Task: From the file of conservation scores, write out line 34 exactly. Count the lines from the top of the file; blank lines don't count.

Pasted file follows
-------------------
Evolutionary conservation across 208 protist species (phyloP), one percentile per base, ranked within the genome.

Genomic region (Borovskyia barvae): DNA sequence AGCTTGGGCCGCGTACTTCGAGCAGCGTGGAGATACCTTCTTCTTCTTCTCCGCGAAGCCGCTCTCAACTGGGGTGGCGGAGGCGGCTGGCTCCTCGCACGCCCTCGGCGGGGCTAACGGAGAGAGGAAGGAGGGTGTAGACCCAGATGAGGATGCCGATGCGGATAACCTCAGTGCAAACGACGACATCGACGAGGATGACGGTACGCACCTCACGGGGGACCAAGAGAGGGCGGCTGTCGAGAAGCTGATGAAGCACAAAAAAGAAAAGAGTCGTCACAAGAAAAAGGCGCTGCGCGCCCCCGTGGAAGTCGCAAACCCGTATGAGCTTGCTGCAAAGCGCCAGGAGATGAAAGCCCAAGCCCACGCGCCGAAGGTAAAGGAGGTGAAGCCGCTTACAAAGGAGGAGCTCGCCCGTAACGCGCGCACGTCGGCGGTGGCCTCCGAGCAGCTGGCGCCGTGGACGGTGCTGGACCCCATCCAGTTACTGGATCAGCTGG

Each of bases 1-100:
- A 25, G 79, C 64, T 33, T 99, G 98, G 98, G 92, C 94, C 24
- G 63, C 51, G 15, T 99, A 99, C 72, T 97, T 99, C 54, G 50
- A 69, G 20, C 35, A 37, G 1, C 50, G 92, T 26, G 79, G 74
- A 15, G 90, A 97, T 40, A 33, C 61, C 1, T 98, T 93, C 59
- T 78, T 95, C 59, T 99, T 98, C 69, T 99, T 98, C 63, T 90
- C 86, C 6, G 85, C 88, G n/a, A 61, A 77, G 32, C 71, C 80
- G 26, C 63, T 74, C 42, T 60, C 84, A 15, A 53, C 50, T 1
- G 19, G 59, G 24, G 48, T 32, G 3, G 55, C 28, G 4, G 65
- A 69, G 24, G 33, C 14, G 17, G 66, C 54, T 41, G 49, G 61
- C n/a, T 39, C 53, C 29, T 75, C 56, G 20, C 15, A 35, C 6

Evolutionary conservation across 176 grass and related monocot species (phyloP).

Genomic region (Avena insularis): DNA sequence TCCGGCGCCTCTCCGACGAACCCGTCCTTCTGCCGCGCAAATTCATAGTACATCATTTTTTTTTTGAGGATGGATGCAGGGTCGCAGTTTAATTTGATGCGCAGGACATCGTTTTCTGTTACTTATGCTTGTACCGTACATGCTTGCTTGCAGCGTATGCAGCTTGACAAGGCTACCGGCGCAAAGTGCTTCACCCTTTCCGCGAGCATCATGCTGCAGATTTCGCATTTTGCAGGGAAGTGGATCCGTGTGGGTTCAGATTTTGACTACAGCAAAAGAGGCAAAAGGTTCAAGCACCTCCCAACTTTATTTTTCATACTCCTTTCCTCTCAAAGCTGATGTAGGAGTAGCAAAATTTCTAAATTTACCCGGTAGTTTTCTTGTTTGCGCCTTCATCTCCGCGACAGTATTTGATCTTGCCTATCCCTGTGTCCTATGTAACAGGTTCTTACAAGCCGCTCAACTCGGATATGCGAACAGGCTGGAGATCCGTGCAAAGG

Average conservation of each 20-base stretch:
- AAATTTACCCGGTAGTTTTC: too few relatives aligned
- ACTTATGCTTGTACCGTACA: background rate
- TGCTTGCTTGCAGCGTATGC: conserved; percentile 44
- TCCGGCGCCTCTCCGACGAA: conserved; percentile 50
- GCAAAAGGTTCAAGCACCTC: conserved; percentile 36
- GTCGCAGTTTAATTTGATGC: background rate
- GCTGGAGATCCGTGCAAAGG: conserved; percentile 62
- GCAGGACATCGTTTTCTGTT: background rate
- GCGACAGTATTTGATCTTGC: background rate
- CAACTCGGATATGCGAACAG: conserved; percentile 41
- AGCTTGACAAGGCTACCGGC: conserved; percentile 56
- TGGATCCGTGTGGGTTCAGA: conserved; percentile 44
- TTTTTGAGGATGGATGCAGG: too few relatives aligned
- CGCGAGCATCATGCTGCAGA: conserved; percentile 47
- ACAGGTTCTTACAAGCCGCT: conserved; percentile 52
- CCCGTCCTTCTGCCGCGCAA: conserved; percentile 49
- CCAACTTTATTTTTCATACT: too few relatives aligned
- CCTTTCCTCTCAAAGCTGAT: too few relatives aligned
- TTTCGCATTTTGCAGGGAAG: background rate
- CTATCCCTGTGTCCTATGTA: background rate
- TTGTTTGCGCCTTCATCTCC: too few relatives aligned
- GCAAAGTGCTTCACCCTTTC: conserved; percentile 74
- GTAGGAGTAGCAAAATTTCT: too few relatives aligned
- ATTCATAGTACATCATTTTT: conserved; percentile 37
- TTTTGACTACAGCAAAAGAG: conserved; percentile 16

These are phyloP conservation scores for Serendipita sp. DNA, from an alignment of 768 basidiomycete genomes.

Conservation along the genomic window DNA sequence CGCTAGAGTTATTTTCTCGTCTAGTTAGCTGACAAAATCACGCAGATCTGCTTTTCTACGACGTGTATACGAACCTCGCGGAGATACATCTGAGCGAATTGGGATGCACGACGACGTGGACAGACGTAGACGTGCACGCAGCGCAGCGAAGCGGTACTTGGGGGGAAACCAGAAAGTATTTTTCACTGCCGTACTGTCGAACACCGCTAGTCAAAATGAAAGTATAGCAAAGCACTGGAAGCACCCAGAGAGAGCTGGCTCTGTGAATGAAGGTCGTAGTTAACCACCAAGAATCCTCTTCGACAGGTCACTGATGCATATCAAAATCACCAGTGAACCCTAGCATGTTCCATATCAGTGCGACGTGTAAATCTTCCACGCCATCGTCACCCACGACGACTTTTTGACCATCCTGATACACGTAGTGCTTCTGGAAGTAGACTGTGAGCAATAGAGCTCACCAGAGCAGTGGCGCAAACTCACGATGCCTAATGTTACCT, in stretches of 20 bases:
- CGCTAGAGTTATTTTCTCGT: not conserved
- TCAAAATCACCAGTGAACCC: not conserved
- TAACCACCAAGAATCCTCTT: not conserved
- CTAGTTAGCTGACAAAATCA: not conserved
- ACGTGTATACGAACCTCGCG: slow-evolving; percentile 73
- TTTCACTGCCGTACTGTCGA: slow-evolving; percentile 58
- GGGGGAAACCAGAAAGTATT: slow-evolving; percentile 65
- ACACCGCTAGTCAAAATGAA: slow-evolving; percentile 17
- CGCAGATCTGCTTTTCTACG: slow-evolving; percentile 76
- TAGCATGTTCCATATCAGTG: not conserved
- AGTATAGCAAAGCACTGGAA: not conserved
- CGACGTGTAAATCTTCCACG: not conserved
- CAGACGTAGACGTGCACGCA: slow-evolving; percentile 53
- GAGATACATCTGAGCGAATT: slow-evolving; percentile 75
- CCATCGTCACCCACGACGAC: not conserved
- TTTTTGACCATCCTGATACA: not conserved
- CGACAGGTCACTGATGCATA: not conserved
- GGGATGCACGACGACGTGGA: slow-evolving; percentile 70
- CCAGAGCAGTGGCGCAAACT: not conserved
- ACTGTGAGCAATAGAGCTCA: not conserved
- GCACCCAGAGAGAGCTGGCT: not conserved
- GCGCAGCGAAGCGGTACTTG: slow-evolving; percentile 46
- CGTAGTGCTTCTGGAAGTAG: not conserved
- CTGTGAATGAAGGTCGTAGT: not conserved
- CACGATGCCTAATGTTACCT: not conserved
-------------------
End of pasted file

- CCTTTCCTCTCAAAGCTGAT: too few relatives aligned